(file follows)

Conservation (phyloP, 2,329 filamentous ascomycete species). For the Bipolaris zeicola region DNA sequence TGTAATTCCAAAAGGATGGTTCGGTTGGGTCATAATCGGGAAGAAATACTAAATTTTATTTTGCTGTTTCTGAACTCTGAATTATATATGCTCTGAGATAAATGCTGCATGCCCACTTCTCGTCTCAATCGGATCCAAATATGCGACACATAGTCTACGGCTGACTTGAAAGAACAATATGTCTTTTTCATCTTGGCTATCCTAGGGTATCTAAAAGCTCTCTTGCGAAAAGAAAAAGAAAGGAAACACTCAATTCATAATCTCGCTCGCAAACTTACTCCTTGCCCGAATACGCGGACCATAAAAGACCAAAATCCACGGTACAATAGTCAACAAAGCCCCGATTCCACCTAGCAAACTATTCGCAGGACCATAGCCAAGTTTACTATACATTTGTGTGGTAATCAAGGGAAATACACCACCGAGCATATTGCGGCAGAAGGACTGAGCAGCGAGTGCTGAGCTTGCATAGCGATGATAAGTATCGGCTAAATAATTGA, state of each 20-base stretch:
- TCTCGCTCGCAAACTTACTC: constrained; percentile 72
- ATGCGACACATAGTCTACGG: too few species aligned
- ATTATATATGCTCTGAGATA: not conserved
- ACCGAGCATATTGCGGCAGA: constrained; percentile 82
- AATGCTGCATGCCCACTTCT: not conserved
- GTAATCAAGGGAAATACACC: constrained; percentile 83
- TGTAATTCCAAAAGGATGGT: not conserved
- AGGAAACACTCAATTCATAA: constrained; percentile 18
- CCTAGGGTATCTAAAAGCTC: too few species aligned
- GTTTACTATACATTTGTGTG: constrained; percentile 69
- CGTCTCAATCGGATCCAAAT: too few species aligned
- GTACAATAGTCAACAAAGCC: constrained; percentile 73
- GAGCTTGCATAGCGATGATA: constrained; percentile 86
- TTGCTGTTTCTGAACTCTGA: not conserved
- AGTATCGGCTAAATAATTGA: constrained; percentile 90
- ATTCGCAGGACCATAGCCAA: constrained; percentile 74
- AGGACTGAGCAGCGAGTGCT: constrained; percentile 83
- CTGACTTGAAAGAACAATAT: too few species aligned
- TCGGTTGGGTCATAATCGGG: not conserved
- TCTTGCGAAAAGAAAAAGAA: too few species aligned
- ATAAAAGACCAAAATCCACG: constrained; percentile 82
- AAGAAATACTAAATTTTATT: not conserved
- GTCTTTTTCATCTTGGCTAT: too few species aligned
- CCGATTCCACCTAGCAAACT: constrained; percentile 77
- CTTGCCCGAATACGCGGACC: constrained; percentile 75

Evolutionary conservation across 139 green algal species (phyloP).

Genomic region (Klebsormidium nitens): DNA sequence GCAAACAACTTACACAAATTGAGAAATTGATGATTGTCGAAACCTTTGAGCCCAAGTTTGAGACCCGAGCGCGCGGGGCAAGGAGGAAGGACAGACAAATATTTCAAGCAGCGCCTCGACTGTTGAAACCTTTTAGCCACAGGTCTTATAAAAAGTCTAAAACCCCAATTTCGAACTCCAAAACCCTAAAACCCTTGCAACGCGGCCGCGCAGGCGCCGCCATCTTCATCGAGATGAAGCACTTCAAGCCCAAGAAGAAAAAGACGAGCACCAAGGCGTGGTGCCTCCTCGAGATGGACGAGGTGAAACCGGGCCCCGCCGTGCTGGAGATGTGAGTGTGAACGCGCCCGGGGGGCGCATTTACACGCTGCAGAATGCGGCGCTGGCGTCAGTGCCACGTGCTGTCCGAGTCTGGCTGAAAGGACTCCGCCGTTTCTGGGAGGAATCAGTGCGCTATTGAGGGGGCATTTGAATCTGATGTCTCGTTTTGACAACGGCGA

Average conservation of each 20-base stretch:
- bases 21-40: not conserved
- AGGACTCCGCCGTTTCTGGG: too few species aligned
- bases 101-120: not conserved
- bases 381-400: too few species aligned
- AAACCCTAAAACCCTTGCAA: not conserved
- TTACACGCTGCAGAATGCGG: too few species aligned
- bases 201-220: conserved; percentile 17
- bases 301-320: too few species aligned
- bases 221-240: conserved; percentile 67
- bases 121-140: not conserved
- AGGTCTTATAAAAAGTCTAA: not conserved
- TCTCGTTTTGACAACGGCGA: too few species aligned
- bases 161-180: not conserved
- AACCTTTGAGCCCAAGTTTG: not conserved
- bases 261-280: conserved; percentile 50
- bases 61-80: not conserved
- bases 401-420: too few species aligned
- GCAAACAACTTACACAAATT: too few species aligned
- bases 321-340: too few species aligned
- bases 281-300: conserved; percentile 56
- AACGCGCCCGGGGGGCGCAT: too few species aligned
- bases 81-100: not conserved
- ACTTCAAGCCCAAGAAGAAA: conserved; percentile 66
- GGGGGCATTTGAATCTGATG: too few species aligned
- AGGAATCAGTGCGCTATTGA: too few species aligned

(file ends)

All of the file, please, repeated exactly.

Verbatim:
Conservation (phyloP, 2,329 filamentous ascomycete species). For the Bipolaris zeicola region DNA sequence TGTAATTCCAAAAGGATGGTTCGGTTGGGTCATAATCGGGAAGAAATACTAAATTTTATTTTGCTGTTTCTGAACTCTGAATTATATATGCTCTGAGATAAATGCTGCATGCCCACTTCTCGTCTCAATCGGATCCAAATATGCGACACATAGTCTACGGCTGACTTGAAAGAACAATATGTCTTTTTCATCTTGGCTATCCTAGGGTATCTAAAAGCTCTCTTGCGAAAAGAAAAAGAAAGGAAACACTCAATTCATAATCTCGCTCGCAAACTTACTCCTTGCCCGAATACGCGGACCATAAAAGACCAAAATCCACGGTACAATAGTCAACAAAGCCCCGATTCCACCTAGCAAACTATTCGCAGGACCATAGCCAAGTTTACTATACATTTGTGTGGTAATCAAGGGAAATACACCACCGAGCATATTGCGGCAGAAGGACTGAGCAGCGAGTGCTGAGCTTGCATAGCGATGATAAGTATCGGCTAAATAATTGA, state of each 20-base stretch:
- TCTCGCTCGCAAACTTACTC: constrained; percentile 72
- ATGCGACACATAGTCTACGG: too few species aligned
- ATTATATATGCTCTGAGATA: not conserved
- ACCGAGCATATTGCGGCAGA: constrained; percentile 82
- AATGCTGCATGCCCACTTCT: not conserved
- GTAATCAAGGGAAATACACC: constrained; percentile 83
- TGTAATTCCAAAAGGATGGT: not conserved
- AGGAAACACTCAATTCATAA: constrained; percentile 18
- CCTAGGGTATCTAAAAGCTC: too few species aligned
- GTTTACTATACATTTGTGTG: constrained; percentile 69
- CGTCTCAATCGGATCCAAAT: too few species aligned
- GTACAATAGTCAACAAAGCC: constrained; percentile 73
- GAGCTTGCATAGCGATGATA: constrained; percentile 86
- TTGCTGTTTCTGAACTCTGA: not conserved
- AGTATCGGCTAAATAATTGA: constrained; percentile 90
- ATTCGCAGGACCATAGCCAA: constrained; percentile 74
- AGGACTGAGCAGCGAGTGCT: constrained; percentile 83
- CTGACTTGAAAGAACAATAT: too few species aligned
- TCGGTTGGGTCATAATCGGG: not conserved
- TCTTGCGAAAAGAAAAAGAA: too few species aligned
- ATAAAAGACCAAAATCCACG: constrained; percentile 82
- AAGAAATACTAAATTTTATT: not conserved
- GTCTTTTTCATCTTGGCTAT: too few species aligned
- CCGATTCCACCTAGCAAACT: constrained; percentile 77
- CTTGCCCGAATACGCGGACC: constrained; percentile 75

Evolutionary conservation across 139 green algal species (phyloP).

Genomic region (Klebsormidium nitens): DNA sequence GCAAACAACTTACACAAATTGAGAAATTGATGATTGTCGAAACCTTTGAGCCCAAGTTTGAGACCCGAGCGCGCGGGGCAAGGAGGAAGGACAGACAAATATTTCAAGCAGCGCCTCGACTGTTGAAACCTTTTAGCCACAGGTCTTATAAAAAGTCTAAAACCCCAATTTCGAACTCCAAAACCCTAAAACCCTTGCAACGCGGCCGCGCAGGCGCCGCCATCTTCATCGAGATGAAGCACTTCAAGCCCAAGAAGAAAAAGACGAGCACCAAGGCGTGGTGCCTCCTCGAGATGGACGAGGTGAAACCGGGCCCCGCCGTGCTGGAGATGTGAGTGTGAACGCGCCCGGGGGGCGCATTTACACGCTGCAGAATGCGGCGCTGGCGTCAGTGCCACGTGCTGTCCGAGTCTGGCTGAAAGGACTCCGCCGTTTCTGGGAGGAATCAGTGCGCTATTGAGGGGGCATTTGAATCTGATGTCTCGTTTTGACAACGGCGA

Average conservation of each 20-base stretch:
- bases 21-40: not conserved
- AGGACTCCGCCGTTTCTGGG: too few species aligned
- bases 101-120: not conserved
- bases 381-400: too few species aligned
- AAACCCTAAAACCCTTGCAA: not conserved
- TTACACGCTGCAGAATGCGG: too few species aligned
- bases 201-220: conserved; percentile 17
- bases 301-320: too few species aligned
- bases 221-240: conserved; percentile 67
- bases 121-140: not conserved
- AGGTCTTATAAAAAGTCTAA: not conserved
- TCTCGTTTTGACAACGGCGA: too few species aligned
- bases 161-180: not conserved
- AACCTTTGAGCCCAAGTTTG: not conserved
- bases 261-280: conserved; percentile 50
- bases 61-80: not conserved
- bases 401-420: too few species aligned
- GCAAACAACTTACACAAATT: too few species aligned
- bases 321-340: too few species aligned
- bases 281-300: conserved; percentile 56
- AACGCGCCCGGGGGGCGCAT: too few species aligned
- bases 81-100: not conserved
- ACTTCAAGCCCAAGAAGAAA: conserved; percentile 66
- GGGGGCATTTGAATCTGATG: too few species aligned
- AGGAATCAGTGCGCTATTGA: too few species aligned